This park and dig site are relatively new, with the first skeletal fossil found in 1991. It was a “Barrel -Bodied Rhinoceros”. In fact, only a small portion of the fossils archaeologists are sure lies beneath the surface have been excavated, so while the area you can see/fossils revealed is not huge, it is exciting to imagine what else will be discovered in the future!
Very cool “working” fossil dig site. It is literally a huge area of ash bed from a 12 million year old volcanic eruption from a “hotspot” which now, due to continential tectonic plate drift, sits under Yellowstone National Park, providing the energy for all the thermal and quake activity currently going on up there.
When the prehistoric volcano erupted in present-day Idaho, it didn’t immediately kill all the animals fossilized here. Sadly, they died slow, painful deaths as their lungs were abraded and eventually filled with caustic, razor-blade sharp bits of ash, ultimately causing them to suffocate.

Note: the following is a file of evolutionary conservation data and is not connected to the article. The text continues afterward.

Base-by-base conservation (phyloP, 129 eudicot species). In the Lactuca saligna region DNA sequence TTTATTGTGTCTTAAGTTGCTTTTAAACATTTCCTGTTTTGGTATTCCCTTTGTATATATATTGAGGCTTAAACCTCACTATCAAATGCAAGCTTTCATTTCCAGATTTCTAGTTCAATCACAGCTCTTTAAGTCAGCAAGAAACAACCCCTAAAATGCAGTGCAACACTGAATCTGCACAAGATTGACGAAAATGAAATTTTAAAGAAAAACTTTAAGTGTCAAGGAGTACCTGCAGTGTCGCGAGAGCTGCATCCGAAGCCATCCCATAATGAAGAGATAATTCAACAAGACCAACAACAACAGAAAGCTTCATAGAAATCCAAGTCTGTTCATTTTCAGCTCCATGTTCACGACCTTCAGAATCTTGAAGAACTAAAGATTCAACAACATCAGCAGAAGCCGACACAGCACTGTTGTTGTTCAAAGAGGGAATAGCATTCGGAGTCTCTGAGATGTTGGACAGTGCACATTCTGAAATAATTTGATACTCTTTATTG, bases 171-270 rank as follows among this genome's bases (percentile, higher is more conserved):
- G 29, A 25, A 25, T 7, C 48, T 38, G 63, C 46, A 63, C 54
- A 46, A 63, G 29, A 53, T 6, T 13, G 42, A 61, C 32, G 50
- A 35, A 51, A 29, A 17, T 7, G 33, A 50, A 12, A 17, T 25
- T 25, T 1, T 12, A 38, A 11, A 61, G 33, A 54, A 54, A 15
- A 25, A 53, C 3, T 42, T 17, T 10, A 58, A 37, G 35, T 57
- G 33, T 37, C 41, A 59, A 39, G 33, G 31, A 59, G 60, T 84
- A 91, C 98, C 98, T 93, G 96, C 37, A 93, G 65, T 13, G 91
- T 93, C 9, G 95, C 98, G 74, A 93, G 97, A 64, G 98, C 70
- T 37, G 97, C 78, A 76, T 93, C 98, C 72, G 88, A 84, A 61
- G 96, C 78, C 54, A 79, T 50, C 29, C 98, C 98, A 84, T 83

From the visitor’s center: “Of the seventeen species of vertebrates recovered from the volcanic ashbed, twelve are mammals. Over 200 fossil skeletons from 12 species of Clarendonian Land Mammal Age have been discovered at the site so far.”
They have a nice shelter building around a rich dig area with an amazing concentration of fossils from a diversity of animals. You can watch the Nebraska University students while they excavate!
Also, every Nebraska state park charges a $5 entrance fee, but we avoided that by reusing our entrance fee receipt from yesterday’s visit to Niobrara Park.